When I speak to writing students about creating vivid characters, I suggest that they start with a detailed visual picture that they then relate selectively, picking the two or three or half a dozen details that will make a character a unique individual for the reader. The same thing goes for the setting in which their characters move and argue and strike each other with beer bottles.
|Quiet Please. Writer Visualizing.|
When I write, I'm watching a movie in my head, seeing characters in the setting. As they move about, I see what elements to mention, like the heroine's hair being pushed away from her face and falling right back again or the moving shadows from the tree above the patio table at which the murderer sits.
|Grant, Gibson, and Saint|
Am I claiming that my mental movie is identical in every respect to the one playing inside the reader's head when he or she reads my finished story? No. That would take more detail than even a Gustave Flaubert could cram into a scene. Or else a kind of magic. And yet there is a sort of alchemy at work when the reader completes the circuit and reconstitutes the freeze dried images we put on the page. (The preceding sentence has been submitted for a mixed-metaphor award.) I believe that if my settings are real places for me and my characters real people, my readers will pick up on it. They'll meet me halfway, plugging in the missing details from their own experience or imagination.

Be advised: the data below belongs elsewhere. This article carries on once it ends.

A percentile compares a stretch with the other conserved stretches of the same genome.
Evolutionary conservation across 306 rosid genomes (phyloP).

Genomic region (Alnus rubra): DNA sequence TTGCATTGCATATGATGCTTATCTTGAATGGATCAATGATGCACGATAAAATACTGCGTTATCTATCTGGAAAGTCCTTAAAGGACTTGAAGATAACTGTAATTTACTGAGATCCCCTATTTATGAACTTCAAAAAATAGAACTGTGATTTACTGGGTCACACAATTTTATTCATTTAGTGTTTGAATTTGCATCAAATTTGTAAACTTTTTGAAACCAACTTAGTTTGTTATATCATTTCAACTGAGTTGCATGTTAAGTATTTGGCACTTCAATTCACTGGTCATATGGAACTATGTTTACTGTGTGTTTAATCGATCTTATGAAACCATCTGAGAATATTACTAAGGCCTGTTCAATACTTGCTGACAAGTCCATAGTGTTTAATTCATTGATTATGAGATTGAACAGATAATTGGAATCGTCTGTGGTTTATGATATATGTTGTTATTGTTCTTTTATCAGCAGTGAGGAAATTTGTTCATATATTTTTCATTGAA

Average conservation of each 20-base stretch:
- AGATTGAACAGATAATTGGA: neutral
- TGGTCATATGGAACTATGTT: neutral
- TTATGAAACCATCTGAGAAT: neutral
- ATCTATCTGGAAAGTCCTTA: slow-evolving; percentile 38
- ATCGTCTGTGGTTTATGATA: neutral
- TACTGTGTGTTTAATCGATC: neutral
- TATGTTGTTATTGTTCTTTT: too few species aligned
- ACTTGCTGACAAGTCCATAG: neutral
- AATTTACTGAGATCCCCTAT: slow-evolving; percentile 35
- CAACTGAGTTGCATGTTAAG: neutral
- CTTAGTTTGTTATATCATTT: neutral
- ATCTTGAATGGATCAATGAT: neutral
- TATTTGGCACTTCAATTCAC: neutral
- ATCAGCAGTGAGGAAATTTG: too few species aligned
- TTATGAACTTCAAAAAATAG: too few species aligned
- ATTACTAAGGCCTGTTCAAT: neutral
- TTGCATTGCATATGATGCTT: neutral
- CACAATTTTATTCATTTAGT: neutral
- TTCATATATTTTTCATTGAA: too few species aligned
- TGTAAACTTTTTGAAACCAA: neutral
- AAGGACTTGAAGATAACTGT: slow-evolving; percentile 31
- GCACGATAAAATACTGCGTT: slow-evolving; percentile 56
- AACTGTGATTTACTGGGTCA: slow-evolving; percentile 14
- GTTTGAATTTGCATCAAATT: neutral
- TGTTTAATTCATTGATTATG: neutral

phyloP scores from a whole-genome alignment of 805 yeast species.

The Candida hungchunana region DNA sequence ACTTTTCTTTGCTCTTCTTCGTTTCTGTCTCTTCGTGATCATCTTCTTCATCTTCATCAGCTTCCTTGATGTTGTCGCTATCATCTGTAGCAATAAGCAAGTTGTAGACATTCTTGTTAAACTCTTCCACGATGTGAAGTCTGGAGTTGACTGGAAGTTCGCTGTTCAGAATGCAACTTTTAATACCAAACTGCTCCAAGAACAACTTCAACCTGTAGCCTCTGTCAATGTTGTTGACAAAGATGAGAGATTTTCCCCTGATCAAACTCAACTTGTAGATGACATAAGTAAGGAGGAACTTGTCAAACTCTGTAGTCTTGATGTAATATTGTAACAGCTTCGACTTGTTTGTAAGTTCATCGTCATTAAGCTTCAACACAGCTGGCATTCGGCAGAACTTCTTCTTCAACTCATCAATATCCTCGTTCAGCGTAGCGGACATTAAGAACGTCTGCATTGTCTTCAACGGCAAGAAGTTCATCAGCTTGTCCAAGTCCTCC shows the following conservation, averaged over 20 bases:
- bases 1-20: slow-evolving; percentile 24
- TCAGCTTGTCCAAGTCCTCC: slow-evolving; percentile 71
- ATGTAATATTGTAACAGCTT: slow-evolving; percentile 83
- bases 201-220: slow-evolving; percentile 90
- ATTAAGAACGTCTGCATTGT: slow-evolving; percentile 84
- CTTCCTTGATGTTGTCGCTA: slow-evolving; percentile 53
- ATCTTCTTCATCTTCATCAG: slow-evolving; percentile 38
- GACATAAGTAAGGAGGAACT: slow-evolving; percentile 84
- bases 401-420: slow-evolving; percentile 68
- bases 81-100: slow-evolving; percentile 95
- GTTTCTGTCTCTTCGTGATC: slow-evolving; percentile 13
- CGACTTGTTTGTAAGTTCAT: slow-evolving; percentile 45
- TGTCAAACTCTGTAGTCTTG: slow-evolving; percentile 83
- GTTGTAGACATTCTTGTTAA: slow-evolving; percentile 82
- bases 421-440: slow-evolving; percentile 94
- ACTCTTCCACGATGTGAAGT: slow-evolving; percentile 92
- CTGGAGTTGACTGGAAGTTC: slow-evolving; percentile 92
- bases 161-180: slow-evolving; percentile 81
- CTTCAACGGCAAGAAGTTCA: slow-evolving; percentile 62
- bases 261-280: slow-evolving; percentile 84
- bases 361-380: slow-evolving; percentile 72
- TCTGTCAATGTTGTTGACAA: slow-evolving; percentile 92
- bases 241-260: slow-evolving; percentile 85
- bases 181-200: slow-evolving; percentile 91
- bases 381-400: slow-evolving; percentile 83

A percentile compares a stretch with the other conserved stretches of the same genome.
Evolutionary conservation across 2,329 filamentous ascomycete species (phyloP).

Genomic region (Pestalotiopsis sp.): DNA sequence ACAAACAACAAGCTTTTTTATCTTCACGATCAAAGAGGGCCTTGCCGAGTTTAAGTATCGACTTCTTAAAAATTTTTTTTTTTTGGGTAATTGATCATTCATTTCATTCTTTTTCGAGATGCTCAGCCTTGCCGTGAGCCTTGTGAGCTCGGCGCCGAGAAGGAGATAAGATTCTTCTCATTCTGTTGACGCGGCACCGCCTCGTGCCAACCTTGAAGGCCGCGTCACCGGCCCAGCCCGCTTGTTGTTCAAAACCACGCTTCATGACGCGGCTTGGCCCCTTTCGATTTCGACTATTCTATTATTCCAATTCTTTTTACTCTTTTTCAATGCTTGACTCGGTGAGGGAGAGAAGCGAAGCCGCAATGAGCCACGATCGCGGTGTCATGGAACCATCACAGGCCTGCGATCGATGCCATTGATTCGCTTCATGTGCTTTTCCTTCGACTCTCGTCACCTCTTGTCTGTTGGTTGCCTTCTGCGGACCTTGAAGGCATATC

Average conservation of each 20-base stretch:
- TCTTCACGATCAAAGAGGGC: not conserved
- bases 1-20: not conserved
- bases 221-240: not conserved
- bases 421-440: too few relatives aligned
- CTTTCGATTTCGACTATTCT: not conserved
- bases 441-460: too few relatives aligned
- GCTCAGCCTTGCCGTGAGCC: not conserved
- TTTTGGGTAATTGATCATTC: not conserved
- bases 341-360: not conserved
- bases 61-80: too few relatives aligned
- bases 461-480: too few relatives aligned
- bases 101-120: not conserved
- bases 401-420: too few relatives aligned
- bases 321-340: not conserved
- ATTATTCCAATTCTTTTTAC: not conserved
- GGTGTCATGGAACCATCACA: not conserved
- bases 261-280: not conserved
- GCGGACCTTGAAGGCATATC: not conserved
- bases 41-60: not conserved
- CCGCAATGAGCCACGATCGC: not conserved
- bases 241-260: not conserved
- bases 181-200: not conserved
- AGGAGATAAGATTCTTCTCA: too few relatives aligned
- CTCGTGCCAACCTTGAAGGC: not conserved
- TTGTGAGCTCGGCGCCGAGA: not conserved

And my dream will live on independent of me. Which is something worth seeing.